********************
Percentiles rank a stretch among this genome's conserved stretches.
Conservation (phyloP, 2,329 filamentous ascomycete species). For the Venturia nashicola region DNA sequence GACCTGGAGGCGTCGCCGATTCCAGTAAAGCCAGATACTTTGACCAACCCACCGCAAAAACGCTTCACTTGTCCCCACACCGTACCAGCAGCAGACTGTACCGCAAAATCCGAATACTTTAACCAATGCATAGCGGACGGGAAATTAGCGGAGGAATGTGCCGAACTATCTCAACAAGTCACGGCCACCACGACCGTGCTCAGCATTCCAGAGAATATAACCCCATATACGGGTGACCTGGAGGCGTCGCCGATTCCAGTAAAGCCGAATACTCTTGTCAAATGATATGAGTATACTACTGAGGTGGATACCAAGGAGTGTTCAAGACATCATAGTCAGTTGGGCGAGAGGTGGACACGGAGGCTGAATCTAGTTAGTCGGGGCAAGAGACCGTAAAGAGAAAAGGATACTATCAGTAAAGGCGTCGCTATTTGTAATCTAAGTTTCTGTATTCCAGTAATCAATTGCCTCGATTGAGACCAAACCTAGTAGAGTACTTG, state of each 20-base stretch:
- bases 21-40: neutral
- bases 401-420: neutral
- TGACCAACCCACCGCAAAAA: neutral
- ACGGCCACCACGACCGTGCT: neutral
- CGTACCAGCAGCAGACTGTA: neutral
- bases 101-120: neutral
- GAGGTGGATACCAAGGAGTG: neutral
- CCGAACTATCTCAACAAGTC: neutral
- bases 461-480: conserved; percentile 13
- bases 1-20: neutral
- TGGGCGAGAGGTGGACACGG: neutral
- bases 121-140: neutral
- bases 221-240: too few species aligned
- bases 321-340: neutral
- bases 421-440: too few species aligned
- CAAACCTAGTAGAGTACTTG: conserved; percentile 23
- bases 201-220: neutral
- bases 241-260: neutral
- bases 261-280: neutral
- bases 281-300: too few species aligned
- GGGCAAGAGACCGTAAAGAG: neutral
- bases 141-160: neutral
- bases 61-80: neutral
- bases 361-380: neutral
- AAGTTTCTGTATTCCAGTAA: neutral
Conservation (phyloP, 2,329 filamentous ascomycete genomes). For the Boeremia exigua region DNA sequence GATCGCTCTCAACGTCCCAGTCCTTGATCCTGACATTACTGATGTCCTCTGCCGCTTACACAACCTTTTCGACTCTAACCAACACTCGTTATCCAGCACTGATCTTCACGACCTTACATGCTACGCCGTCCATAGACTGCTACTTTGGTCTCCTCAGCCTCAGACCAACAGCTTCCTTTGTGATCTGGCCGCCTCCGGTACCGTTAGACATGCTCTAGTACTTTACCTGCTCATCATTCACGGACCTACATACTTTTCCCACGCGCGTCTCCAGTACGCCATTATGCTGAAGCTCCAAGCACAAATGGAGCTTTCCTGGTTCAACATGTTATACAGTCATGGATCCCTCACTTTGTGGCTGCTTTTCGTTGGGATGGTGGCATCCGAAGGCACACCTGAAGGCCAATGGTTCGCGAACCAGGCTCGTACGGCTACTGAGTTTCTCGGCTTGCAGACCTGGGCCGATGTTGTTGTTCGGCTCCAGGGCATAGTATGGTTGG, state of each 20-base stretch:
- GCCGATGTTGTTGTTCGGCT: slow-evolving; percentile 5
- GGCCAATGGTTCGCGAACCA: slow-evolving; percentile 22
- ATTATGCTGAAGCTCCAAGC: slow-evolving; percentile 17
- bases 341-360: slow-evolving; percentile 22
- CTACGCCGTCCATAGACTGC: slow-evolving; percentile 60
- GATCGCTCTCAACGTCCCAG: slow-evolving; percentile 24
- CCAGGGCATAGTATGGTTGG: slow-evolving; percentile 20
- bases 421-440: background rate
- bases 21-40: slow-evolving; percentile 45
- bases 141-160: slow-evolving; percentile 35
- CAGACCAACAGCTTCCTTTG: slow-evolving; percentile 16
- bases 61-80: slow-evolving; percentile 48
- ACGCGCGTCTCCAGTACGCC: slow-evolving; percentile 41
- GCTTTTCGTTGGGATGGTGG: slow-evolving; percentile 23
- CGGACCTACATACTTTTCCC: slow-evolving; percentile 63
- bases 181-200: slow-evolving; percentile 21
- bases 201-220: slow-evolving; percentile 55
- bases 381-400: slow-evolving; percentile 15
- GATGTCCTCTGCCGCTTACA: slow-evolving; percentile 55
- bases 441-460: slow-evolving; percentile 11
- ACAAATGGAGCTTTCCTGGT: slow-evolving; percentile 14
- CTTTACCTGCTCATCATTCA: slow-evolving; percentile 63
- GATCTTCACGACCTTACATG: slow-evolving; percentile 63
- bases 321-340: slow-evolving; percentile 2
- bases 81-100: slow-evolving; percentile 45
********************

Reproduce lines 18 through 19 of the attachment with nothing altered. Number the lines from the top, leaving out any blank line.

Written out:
- CAAACCTAGTAGAGTACTTG: conserved; percentile 23
- bases 201-220: neutral